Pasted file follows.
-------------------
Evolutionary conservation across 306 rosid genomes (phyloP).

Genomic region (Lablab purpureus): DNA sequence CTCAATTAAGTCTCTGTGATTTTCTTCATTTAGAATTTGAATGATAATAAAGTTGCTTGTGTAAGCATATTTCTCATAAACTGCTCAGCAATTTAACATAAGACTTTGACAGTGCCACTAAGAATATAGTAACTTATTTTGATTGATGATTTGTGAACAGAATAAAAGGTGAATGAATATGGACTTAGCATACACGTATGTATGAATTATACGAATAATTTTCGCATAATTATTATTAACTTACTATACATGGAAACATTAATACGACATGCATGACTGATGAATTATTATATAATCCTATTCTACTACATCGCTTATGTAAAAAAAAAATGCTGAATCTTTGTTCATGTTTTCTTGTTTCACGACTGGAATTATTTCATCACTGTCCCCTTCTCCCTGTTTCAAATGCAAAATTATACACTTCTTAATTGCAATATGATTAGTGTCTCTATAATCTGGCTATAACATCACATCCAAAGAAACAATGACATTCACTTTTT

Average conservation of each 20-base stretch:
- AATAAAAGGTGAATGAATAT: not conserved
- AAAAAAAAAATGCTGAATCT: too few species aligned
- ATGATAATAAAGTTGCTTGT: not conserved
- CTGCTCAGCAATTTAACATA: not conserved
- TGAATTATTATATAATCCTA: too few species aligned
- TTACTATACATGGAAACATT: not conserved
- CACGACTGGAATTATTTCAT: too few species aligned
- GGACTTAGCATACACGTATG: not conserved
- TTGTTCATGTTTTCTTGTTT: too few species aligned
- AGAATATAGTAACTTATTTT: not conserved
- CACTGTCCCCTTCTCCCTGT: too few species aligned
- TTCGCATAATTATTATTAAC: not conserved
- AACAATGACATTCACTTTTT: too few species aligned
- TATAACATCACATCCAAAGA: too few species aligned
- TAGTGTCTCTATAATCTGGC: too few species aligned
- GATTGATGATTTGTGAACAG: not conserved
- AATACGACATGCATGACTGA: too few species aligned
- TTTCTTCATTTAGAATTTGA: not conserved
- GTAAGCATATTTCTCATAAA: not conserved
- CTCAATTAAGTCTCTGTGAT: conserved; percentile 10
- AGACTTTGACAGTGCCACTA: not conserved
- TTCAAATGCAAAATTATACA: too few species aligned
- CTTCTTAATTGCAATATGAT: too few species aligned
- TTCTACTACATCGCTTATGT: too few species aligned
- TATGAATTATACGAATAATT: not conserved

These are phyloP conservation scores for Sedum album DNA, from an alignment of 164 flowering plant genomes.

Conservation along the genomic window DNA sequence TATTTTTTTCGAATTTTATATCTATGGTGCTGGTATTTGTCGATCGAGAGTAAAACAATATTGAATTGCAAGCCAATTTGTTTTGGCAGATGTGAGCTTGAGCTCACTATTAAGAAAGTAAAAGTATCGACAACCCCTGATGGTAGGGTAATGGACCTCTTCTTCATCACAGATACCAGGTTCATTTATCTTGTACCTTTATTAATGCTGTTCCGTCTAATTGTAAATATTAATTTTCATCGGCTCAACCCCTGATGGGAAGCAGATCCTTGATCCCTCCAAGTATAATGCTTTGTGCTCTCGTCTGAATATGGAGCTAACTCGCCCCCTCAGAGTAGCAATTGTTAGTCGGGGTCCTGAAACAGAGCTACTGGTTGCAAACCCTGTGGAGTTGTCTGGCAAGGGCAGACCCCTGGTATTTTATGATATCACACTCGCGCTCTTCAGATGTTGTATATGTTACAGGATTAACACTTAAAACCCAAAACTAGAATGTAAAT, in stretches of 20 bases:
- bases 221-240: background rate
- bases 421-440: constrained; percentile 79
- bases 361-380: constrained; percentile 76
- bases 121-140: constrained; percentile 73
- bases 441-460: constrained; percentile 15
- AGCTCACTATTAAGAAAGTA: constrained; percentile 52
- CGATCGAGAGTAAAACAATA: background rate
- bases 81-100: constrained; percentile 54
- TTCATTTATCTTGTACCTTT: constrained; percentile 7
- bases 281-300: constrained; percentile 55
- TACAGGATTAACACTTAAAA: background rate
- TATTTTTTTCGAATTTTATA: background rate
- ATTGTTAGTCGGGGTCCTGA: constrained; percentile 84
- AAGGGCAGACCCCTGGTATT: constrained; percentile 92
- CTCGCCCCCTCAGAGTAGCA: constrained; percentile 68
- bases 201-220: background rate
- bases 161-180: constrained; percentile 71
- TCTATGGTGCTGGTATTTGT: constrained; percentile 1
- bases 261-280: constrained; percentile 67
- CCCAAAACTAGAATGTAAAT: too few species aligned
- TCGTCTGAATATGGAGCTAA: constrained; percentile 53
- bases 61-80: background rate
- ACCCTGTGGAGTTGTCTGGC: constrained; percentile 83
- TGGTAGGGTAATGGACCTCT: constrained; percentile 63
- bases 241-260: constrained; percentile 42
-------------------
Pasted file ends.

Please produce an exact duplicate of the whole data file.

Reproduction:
Evolutionary conservation across 306 rosid genomes (phyloP).

Genomic region (Lablab purpureus): DNA sequence CTCAATTAAGTCTCTGTGATTTTCTTCATTTAGAATTTGAATGATAATAAAGTTGCTTGTGTAAGCATATTTCTCATAAACTGCTCAGCAATTTAACATAAGACTTTGACAGTGCCACTAAGAATATAGTAACTTATTTTGATTGATGATTTGTGAACAGAATAAAAGGTGAATGAATATGGACTTAGCATACACGTATGTATGAATTATACGAATAATTTTCGCATAATTATTATTAACTTACTATACATGGAAACATTAATACGACATGCATGACTGATGAATTATTATATAATCCTATTCTACTACATCGCTTATGTAAAAAAAAAATGCTGAATCTTTGTTCATGTTTTCTTGTTTCACGACTGGAATTATTTCATCACTGTCCCCTTCTCCCTGTTTCAAATGCAAAATTATACACTTCTTAATTGCAATATGATTAGTGTCTCTATAATCTGGCTATAACATCACATCCAAAGAAACAATGACATTCACTTTTT

Average conservation of each 20-base stretch:
- AATAAAAGGTGAATGAATAT: not conserved
- AAAAAAAAAATGCTGAATCT: too few species aligned
- ATGATAATAAAGTTGCTTGT: not conserved
- CTGCTCAGCAATTTAACATA: not conserved
- TGAATTATTATATAATCCTA: too few species aligned
- TTACTATACATGGAAACATT: not conserved
- CACGACTGGAATTATTTCAT: too few species aligned
- GGACTTAGCATACACGTATG: not conserved
- TTGTTCATGTTTTCTTGTTT: too few species aligned
- AGAATATAGTAACTTATTTT: not conserved
- CACTGTCCCCTTCTCCCTGT: too few species aligned
- TTCGCATAATTATTATTAAC: not conserved
- AACAATGACATTCACTTTTT: too few species aligned
- TATAACATCACATCCAAAGA: too few species aligned
- TAGTGTCTCTATAATCTGGC: too few species aligned
- GATTGATGATTTGTGAACAG: not conserved
- AATACGACATGCATGACTGA: too few species aligned
- TTTCTTCATTTAGAATTTGA: not conserved
- GTAAGCATATTTCTCATAAA: not conserved
- CTCAATTAAGTCTCTGTGAT: conserved; percentile 10
- AGACTTTGACAGTGCCACTA: not conserved
- TTCAAATGCAAAATTATACA: too few species aligned
- CTTCTTAATTGCAATATGAT: too few species aligned
- TTCTACTACATCGCTTATGT: too few species aligned
- TATGAATTATACGAATAATT: not conserved

These are phyloP conservation scores for Sedum album DNA, from an alignment of 164 flowering plant genomes.

Conservation along the genomic window DNA sequence TATTTTTTTCGAATTTTATATCTATGGTGCTGGTATTTGTCGATCGAGAGTAAAACAATATTGAATTGCAAGCCAATTTGTTTTGGCAGATGTGAGCTTGAGCTCACTATTAAGAAAGTAAAAGTATCGACAACCCCTGATGGTAGGGTAATGGACCTCTTCTTCATCACAGATACCAGGTTCATTTATCTTGTACCTTTATTAATGCTGTTCCGTCTAATTGTAAATATTAATTTTCATCGGCTCAACCCCTGATGGGAAGCAGATCCTTGATCCCTCCAAGTATAATGCTTTGTGCTCTCGTCTGAATATGGAGCTAACTCGCCCCCTCAGAGTAGCAATTGTTAGTCGGGGTCCTGAAACAGAGCTACTGGTTGCAAACCCTGTGGAGTTGTCTGGCAAGGGCAGACCCCTGGTATTTTATGATATCACACTCGCGCTCTTCAGATGTTGTATATGTTACAGGATTAACACTTAAAACCCAAAACTAGAATGTAAAT, in stretches of 20 bases:
- bases 221-240: background rate
- bases 421-440: constrained; percentile 79
- bases 361-380: constrained; percentile 76
- bases 121-140: constrained; percentile 73
- bases 441-460: constrained; percentile 15
- AGCTCACTATTAAGAAAGTA: constrained; percentile 52
- CGATCGAGAGTAAAACAATA: background rate
- bases 81-100: constrained; percentile 54
- TTCATTTATCTTGTACCTTT: constrained; percentile 7
- bases 281-300: constrained; percentile 55
- TACAGGATTAACACTTAAAA: background rate
- TATTTTTTTCGAATTTTATA: background rate
- ATTGTTAGTCGGGGTCCTGA: constrained; percentile 84
- AAGGGCAGACCCCTGGTATT: constrained; percentile 92
- CTCGCCCCCTCAGAGTAGCA: constrained; percentile 68
- bases 201-220: background rate
- bases 161-180: constrained; percentile 71
- TCTATGGTGCTGGTATTTGT: constrained; percentile 1
- bases 261-280: constrained; percentile 67
- CCCAAAACTAGAATGTAAAT: too few species aligned
- TCGTCTGAATATGGAGCTAA: constrained; percentile 53
- bases 61-80: background rate
- ACCCTGTGGAGTTGTCTGGC: constrained; percentile 83
- TGGTAGGGTAATGGACCTCT: constrained; percentile 63
- bases 241-260: constrained; percentile 42